As Kenya stands at the crossroads, caught like an animal in the lights of a speeding truck, some calls for reconciliation, while welcome must take into account some of the stark realities of the current situation.
Considering the losses in the Parliamentary elections of President Mwai Kibaki’s party and his controversial declaration as President- any negotiated deal to keep him at the helm may inadvertently groom a strong arm President who has shown his capacity for closet dictatorship.
This is because administrations lacking popular legitimacy often turn to the instruments of coercion, like the intelligence services, the police and the army not just to maintain power but push government programs.
So far- Mwai Kibaki has shown he can use force to aid his political agenda, peeling press freedoms and ordering troops to shoot looters and protestors on sight. As a political operator- Kibaki no doubt appears to understand the statement “possession is nine tenths of the law”, immediately seizing the opportunity to legitimize his narrow victory by swearing himself in. He can now rely on support of his Kikuyu constituency and the instruments of state power to put up a strong negotiating position.
If he remains a Kikuyu President as opposed to a Kenyan President, Kibaki will shore his vulnerability with force. It is important that any political arrangements avoid a strongman in Kenyan politics since this will not only hurt the democratic tradition but has severe implications for internal as well as regional security.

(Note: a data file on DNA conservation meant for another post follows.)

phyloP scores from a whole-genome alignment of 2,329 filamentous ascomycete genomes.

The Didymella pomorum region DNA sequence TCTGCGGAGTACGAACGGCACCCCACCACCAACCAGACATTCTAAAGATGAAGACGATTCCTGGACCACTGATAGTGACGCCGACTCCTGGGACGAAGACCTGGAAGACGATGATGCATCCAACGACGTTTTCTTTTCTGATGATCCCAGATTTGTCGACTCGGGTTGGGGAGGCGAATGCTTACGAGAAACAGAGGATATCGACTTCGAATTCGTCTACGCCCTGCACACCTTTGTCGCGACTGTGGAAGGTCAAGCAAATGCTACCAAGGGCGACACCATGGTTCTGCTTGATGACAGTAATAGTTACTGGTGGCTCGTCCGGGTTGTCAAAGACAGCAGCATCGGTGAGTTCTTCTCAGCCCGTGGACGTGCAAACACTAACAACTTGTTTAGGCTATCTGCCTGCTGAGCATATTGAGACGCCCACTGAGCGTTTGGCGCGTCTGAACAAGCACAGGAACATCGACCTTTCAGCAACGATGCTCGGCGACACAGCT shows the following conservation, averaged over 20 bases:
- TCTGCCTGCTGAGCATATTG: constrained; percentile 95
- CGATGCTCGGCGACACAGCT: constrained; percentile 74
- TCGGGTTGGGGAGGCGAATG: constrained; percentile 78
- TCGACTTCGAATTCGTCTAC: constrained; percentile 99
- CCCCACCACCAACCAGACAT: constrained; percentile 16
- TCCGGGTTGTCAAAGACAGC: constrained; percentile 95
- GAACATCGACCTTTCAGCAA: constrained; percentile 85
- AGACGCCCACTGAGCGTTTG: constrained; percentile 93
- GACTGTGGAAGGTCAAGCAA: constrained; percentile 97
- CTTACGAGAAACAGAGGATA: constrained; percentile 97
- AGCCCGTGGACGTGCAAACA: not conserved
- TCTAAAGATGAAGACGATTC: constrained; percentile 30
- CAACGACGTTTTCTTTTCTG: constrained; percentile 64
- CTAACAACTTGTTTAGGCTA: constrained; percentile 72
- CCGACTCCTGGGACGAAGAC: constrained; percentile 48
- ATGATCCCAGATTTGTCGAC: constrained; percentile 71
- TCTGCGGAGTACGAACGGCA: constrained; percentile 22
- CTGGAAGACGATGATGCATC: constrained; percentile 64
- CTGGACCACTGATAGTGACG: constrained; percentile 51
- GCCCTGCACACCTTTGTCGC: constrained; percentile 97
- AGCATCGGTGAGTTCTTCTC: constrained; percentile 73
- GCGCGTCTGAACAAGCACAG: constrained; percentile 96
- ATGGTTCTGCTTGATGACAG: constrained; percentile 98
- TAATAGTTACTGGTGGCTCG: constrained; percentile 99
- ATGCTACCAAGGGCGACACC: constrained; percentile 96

Kenya’s partners including countries like the United States and Britain should not approve of an illegitimate win for Kibaki nor for the sake of immediate peace support a Presidency in a political alliance where power is still concentrated on politically weak Executive.
Those who are brokering a deal between Kibaki and his challenger, Raila Odinga are therefore faced with a difficult balancing act.
One preferred scenario is the strengthening of Parliamentary power, perhaps using it (through an agreement of both sides) to create an Executive Prime Minister- a position where Raila can conduct the business of government.
Kibaki has rejected this option before- but the current circumstances must be used to convince him that the other route is one of considerable hardship.
If Kenya descends into a “police state” it will have several repercussions.
One is the isolation of Tanzania within East Africa as the situation in Kenya begins to resemble that of other countries in the region particularly Uganda where in 2006 a closely contested election produced an ambiguous result (with ballot rigging and delayed announcement of the results) which has robbed President Museveni of popular legitimacy.
Ugandan government has unsurprisingly relied on force, riot police, intimidation of political opponents and a clampdown on freedom of speech- all instruments of coercion that have become the inevitable retreat of failing legitimacy.
Tanzania, which while it has a monolithic system, considers itself as largely civil and democratic will find few friends in the region, already distancing itself from the proposed East African Federation over similar concerns of “democracy”.
Additionally, a potential police state at the borders of Uganda is a blow to Kampala’s own progress toward “democratization”. Uganda in the last two decade has no qualms dealing with security issues which have been at the center of the state and may see itself as able to do business with a Kibaki presidency which mirrors its own power politics.
However surrounded by uncertainty including serious security risks from Burundi, Rwanda, DRC, and Sudan- Uganda’s priorities will remain in the security sector as the country rolls towards another difficult re-election bid by President Yoweri Museveni in 2011.